U.K. Carriers Back Huawei as Lawmakers Grill Company Executive on Security
Major mobile network operators in the U.K. have argued that the Chinese telecom giant Huawei Technologies Co. Ltd. should not be excluded from the country’s rollout of the next-generation 5G network.
The risks of using Huawei technology are manageable, as long as the Chinese company’s products are not deployed in the core of the 5G network, executives from four U.K. mobile carriers — EE Ltd., O2, Three UK, and Vodafone — told members of parliament at a hearing in the House of Commons on Monday.
“As we are deploying 5G in non-standalone mode, any site that we want to deploy 5G in, about one third of our network, requires Huawei 5G equipment. We do not use Huawei in the core network,” said Scott Petty, chief technology officer (CTO) at Vodafone, told the Science and Technology Select Committee of the House of Commons, the lower house of parliament.
The position was echoed by Alex Towers, director of policy and public affairs at BT Group, the owner of EE, and O2’s CTO Brendan O'Reilly, as well as Patrick Binchy, CTO of Three, according to a transcript of the hearing.
The U.K. has defied a U.S. government call for its allies to completely exclude Huawei from the rollout of their 5G networks, due to the security risks they say the Chinese tech group poses. The U.S. argues that Chinese law obliges Huawei to cooperate with the Chinese government, making it a national security threat. Huawei has denied those claims.
The U.S. last month put Huawei on an export blacklist, cutting its access to critical technologies and services from U.S. companies from chipmaker Qualcomm Inc. to Alphabet Inc.’s Google.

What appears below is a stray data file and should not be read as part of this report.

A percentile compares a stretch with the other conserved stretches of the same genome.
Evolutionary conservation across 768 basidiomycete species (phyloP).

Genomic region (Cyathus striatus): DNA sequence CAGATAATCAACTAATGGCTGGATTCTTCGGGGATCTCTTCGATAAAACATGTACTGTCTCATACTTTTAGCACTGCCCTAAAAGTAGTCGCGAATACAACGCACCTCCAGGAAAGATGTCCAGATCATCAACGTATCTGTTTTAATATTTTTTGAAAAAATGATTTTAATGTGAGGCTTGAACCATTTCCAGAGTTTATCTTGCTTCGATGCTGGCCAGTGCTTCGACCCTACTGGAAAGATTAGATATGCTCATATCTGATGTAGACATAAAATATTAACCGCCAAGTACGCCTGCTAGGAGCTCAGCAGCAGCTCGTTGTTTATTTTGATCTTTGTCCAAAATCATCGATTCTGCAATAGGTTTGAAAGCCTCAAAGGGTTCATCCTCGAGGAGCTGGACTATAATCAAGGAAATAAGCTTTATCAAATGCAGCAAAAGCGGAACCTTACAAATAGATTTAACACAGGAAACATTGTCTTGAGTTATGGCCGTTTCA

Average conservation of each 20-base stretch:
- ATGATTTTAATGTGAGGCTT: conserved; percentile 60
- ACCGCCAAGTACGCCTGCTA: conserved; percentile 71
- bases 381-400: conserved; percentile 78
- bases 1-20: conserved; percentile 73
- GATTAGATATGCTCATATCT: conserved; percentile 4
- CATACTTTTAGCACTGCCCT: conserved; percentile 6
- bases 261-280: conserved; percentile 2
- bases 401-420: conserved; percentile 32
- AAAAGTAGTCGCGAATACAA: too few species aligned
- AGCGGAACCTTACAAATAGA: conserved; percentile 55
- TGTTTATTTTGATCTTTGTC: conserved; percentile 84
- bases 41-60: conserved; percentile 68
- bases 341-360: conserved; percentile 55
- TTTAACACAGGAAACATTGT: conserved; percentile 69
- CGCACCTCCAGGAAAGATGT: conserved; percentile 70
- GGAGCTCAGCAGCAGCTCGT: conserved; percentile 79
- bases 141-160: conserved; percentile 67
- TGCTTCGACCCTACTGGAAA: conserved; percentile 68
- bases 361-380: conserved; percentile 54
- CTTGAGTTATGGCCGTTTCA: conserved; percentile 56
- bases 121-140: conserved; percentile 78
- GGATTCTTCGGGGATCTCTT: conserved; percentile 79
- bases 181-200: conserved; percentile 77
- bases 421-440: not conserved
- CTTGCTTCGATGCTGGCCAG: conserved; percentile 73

EE, O2, Three, and Vodafone — own nearly 90% of the U.K. market. They all currently use Huawei products in their 4G networks, the representatives told the committee. That made it hard for the mobile carriers to completely shun Huawei in building their 5G networks, as removing Huawei products from their existing 4G networks would incur enormous costs, Vodafone’s Scott Petty said.
Questioned at the hearing, John Suffolk, Huawei’s global cybersecurity and privacy officer, told lawmakers that the national champion was independent of the Chinese government.
During the hearing, Defense Committee Chair Julian Lewis asked Suffolk about article 14 of China’s national intelligence law, which requires “relevant organs, organizations and civilians to provide necessary support, assistance and cooperation” to Chinese intelligence agencies.
“Why don’t you just admit the fact that Huawei is obligated to cooperate with the Chinese intelligence services in China?” Lewis asked.
“There are no laws in China that obligate us to work with the Chinese government on anything whatsoever,” Suffolk responded, adding that the company had consulted Chinese law professors on the subject.
“I am saying that what that means, according to our legal advice, is that it does not require Huawei to undertake anything that weakens Huawei’s position in terms of security,” Suffolk said.
Contact reporter Mo Yelin (firstname.lastname@example.org)
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